The concept of Multi-universes is not the same thing since It implies alternate realities to define hypothetical timelines different from our own. Besides, in multiversity, there has to already exist an infinite number of them, or there are none at all other than the one we exist in. This would be Einstein-Rosen Bridge stuff of the Euclidian type, but in and of itself, does not really count as time travel does it.

I thank you for your response and your questions.
Re:Re:Re:Re:Going Back vs. Going Forward: Just a sign change?

With regard to multiverses, I am definitely a skeptic. I agree that they are an overly complicated way of trying to handle the weirdness in the current state of QM. The TEW seems much better, although I remain a skeptic of that as well.

I don't know that if there is more than one universe, then there necessarily have to be an infinite number of them. For example, if it is proved that time is also quantized, then there will have been M points of time since the Big Bang. If there are an average of N quantum events occuring at each time interval, and a new universe is spawned for each event, then there will be N*M universes spawned from ours. If you take into consideration universes spawned from the other universes, then you will exponentially more universes. This will be a VERRRY large number, but not necessarily infinite. Also, even if there are an infinite number of universes, this does not lead to EVERY event that could happen, happening in at least one of the universes. For example, I can list a infinite number of numbers, but they could all be '6' so I would have an infinite set of identical numbers. It is possible that all of the multiverses are identical or at least similar. If this were not the case, then some of the universes would exhibit rather weird (or even less weird behavior.) For example, if every quantum event can be tagged as either result in a wave-like result or a particle-like result, there would be at least one universe where the wave-like result always happens, and another universe where the particle-like result always happens. The scientists in these universes might never discover Quantum Mechanics. One universe might even work out so that F=ma down to the Plank level! Even weirder universes would exist where the wave result would occur exactly 32.8% of the time. What would the scientists make of this?? Would 32.8 become some sort of magic number?

In short my only answer for time-travel that DOESN'T result in paradoxes would be a system whereby we are experiencing ALL of the universes simultaneously and our consciousness is superposing our experiences. Thus traveling back in time would only mildly alter the superposition, since it would only be one of the universes we are occupying. Could it be that we get a heart attack when a number of our other selves die in their parallel universes? We die slowly when one-by-one, our other selves die out, but we die quickly when all of our parallel selves die out at the same time.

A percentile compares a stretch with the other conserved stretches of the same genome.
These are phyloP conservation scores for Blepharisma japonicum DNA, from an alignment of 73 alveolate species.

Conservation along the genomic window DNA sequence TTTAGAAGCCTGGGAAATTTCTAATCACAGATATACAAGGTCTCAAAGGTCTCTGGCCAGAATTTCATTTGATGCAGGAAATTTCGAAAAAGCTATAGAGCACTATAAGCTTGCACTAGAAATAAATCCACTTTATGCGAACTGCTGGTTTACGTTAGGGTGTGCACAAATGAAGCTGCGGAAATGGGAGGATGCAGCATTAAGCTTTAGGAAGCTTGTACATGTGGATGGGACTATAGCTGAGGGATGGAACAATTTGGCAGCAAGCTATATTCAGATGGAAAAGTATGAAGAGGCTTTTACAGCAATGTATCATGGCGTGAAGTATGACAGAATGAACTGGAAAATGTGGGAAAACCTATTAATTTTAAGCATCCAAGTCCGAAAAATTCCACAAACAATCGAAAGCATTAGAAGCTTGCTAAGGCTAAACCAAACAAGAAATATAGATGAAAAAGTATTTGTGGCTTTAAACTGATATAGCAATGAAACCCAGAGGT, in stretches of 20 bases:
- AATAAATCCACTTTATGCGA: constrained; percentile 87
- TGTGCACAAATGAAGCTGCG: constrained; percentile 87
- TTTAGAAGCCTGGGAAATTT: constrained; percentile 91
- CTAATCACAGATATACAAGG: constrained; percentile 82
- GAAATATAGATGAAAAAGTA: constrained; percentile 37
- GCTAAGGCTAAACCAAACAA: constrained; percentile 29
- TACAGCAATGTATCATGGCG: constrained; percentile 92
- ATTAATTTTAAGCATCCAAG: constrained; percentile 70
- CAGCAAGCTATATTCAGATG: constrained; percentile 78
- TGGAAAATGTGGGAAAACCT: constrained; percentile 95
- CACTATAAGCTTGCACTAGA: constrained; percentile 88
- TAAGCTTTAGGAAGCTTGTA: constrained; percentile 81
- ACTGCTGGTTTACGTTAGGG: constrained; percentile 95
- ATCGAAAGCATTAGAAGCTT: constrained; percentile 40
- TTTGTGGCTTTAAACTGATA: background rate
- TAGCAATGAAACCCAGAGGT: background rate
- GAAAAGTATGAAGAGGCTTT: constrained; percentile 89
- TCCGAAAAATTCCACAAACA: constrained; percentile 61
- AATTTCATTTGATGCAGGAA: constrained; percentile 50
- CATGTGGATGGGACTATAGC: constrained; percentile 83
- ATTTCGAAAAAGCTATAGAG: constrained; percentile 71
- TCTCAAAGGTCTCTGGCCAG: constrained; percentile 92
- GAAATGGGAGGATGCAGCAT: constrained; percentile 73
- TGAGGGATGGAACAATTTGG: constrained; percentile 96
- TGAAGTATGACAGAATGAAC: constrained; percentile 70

I really don't even believe in the above theory, but I think it is kind of interesting and I haven't gotten any response to it yet. Plus it dovetails with Feynman's integration over all paths, so it has an aura of validity to it!

I think the whole problem with time travel is one of the strengths of mankind, especially those who ended up in America: if we can imagine something as possible, then we begin to think of it as inevitable. Certain fatalistic cultures would have given up long ago on trying to develop a time machine. However, we keep plugging at it even though it looks like there is no hope. In the meantime we develop a bunch of other physics that helps with other things and we realize that the search for a time-travel machine might not have been such a bad deal afterall.
Re:Re:Re:Re:Re:Going Back vs. Going Forward: Just a sign change?

And your very last point here is one I certainly agree with. It's sort of analagous to how the space program has produced technological benefits in many other areas such as medicine, manufacturing etc.

My only point on the logic of multivers is simply, even including Feynman's integration is that no matter how many experiments you can set up to address, define or otherwise investigate possible instances, I can always set up a situation that will define one more. Like trying to find the "highest" number problem we all thought about when we were kids. Untimately, it deteriorates into an exercise that in itself becomes illogical by it's very nature. I'm NOT prepared to say they DON'T exist, merely that if they do, they have to be infinite. It leads to the very scenario you describe regarding the "heart attack" situation. I can try to wrap my mind around that concept, but the further I go the more the combination of these infinite universes becomes indistinguishable from 1. In the final scenrio, the end result is the same.